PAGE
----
View Full Version : Female/Male Cats..and their instincts.

July 11th, 2003, 03:50 AM
I've noticed a certain phenomena amongst my cats which I think might be instinctual, as I know it is common amongst lions and other large cat breeds. Was wondering if you had all had similar experiences.

First thing, John and I have three male cats, and only one female. Our littlest one, Kitten Little, the female, is still incredibly energetic, for her three years of age. Even the vet says that she acts far more like a kitten, then a full grown cat (by the way, she has him completely charmed too).
She's very playful, very curious, very talkative, very attentive, very affectionate, etc.

Our three males, are not quite as energetic. Boris, is elderly, so that is understandable. Terra, has grown FAT with his laziness, and even when he is outside, he really isn't too active (somedays he gets in a frisky mood, but, i look out all too often to see him napping on the lawn, rather than chasing bugs, birds or anything else) I've seen days where he has slept from the moment I've awaken, until around 8 at night.
Winter, is a bit more active as far as I can tell...though he is still FAR lazier than the female. and he is only about four-five months older than she.

What really gives me an indication on their differen't energy levels, is my LittleOne's Hunting ability/addiction. She's an entirely Indoor cat...and spends each night on the lookout for any mosquitos, moths, or beetles who are unlucky enough to fly into our one unscreened window. Seriously, ALL night, she is awake hunting. She doesn't rest. If she see's a bug, she cries, whimpers, chatters, and even get's so excited that her mouth opens to make noise, and vibrates, but no sound comes out. (I think she forgets to make the noise, in her excitement or something). She zigzags around this apartment, jumping up on countertops, shelves, and the like in hot pursuit. When she finally does catch them, she just bats them around for a bit. Doing the normal "Playing with my food" thing that cats do.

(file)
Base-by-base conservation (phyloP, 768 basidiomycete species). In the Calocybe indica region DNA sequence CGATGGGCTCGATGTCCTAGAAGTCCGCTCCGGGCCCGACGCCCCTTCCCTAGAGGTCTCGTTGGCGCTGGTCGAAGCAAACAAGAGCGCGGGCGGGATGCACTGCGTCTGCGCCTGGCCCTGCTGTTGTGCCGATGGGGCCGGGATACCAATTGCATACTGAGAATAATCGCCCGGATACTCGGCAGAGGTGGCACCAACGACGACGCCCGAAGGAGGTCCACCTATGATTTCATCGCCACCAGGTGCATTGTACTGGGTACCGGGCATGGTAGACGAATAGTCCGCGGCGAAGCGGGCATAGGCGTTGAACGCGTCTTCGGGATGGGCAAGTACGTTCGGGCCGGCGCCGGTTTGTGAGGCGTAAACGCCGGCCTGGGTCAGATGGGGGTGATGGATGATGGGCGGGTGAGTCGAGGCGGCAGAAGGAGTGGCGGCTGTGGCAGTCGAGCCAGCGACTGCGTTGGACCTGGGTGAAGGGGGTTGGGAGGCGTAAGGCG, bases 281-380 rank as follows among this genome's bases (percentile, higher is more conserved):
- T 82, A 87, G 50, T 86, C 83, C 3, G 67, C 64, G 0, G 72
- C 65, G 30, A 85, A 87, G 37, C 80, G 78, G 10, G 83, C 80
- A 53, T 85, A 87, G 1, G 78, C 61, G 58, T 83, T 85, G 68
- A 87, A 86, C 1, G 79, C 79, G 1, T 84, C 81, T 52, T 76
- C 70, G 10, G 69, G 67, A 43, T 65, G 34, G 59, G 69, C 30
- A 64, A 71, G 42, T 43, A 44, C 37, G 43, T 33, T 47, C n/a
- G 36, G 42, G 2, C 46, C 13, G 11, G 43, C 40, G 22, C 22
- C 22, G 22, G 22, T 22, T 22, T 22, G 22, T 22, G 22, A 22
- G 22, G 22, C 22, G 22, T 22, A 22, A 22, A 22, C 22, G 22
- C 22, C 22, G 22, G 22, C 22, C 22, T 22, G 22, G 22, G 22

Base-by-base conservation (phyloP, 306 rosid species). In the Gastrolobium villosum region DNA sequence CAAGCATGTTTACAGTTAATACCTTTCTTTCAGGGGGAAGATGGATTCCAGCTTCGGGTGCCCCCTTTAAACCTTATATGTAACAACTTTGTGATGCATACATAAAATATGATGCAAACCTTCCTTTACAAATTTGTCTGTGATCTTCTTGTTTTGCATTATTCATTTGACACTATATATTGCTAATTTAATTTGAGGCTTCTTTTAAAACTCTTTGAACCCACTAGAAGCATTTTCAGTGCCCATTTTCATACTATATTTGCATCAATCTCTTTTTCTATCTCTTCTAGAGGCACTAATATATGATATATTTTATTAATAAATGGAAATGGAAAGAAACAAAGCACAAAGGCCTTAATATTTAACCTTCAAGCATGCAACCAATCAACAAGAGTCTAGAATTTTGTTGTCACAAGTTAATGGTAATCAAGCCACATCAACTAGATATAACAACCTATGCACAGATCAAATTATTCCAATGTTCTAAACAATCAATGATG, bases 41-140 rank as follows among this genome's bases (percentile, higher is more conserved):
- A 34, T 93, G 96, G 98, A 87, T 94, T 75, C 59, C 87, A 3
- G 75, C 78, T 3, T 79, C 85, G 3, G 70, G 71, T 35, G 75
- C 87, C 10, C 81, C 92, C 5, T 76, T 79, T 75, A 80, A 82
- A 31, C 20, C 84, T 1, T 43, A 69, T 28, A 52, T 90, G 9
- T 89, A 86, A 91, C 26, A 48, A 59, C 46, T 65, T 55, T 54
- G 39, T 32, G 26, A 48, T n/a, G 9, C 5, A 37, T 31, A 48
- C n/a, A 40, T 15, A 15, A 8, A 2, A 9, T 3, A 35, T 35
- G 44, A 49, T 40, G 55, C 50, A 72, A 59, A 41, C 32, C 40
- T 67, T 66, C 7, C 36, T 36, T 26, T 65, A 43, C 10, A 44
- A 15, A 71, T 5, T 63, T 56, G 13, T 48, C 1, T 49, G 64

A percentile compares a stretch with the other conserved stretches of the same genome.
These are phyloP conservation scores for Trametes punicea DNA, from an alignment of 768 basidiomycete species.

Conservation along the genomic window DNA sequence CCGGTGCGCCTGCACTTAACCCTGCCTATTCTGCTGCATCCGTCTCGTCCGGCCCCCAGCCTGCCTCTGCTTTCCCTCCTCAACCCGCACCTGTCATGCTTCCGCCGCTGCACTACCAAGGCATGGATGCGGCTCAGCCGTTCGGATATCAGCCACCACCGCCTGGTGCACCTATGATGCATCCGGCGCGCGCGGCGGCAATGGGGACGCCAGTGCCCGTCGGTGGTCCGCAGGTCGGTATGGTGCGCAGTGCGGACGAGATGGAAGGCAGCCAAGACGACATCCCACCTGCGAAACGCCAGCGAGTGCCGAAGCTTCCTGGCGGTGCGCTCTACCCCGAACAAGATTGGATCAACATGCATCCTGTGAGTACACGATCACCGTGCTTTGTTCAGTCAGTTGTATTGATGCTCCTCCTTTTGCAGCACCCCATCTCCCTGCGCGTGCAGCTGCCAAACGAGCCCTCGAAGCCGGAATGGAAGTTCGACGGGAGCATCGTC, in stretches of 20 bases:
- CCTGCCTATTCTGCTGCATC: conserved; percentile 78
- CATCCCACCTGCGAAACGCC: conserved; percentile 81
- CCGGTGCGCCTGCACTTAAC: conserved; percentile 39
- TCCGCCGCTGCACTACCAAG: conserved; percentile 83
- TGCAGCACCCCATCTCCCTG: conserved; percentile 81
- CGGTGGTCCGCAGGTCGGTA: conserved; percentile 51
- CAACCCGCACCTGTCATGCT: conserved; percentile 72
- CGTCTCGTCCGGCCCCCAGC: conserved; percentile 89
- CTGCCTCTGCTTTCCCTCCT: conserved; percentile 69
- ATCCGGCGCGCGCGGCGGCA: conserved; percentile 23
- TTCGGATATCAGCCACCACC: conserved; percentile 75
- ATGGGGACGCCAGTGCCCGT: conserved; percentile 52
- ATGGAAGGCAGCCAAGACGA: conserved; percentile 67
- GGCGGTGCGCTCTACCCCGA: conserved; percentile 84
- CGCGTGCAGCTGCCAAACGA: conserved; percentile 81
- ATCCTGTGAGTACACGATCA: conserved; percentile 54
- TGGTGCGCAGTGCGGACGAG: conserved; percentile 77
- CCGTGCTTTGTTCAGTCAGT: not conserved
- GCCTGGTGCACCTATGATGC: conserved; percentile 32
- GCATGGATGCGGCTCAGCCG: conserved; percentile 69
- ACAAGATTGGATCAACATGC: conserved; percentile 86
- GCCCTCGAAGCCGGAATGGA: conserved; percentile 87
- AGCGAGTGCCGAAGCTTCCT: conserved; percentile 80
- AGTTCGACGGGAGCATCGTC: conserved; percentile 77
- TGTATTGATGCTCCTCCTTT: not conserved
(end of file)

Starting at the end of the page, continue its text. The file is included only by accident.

However, if she is unlucky enough to have one of her brothers in the room, they immediately come up to where she is, scoopdown, and eat the bugs she has worked hard to catch.

It reminds me of lions in the wilderness. how the female, supposedly does the hunting, and the males just lay around and reap the rewards. Then again, it might not be instinctual. It might just be because the other three, are just lazy by nature.

Has anyone else made similar observations in the different energy levels of female, and male cats?

July 11th, 2003, 11:58 AM
Actually my mom has a male and a female (though I raised both of them from kittens), and it's the female, Holli, that's gotten fat and lazy, not to mention bitchy.

We have two males, and they're both talkative, affectionate, and energetic. Both of them go nuts and race through the house when a fly comes in through the window. I've seen Neo make a 6 foot leap, catch a fly in his mouth, and bring it down alive (he then pulled its wings off and watched it crawl around for a while before eating it). They both chatter as well (I know exactly what you mean - that weird silent ma-a-a, a-a-a-a! sound).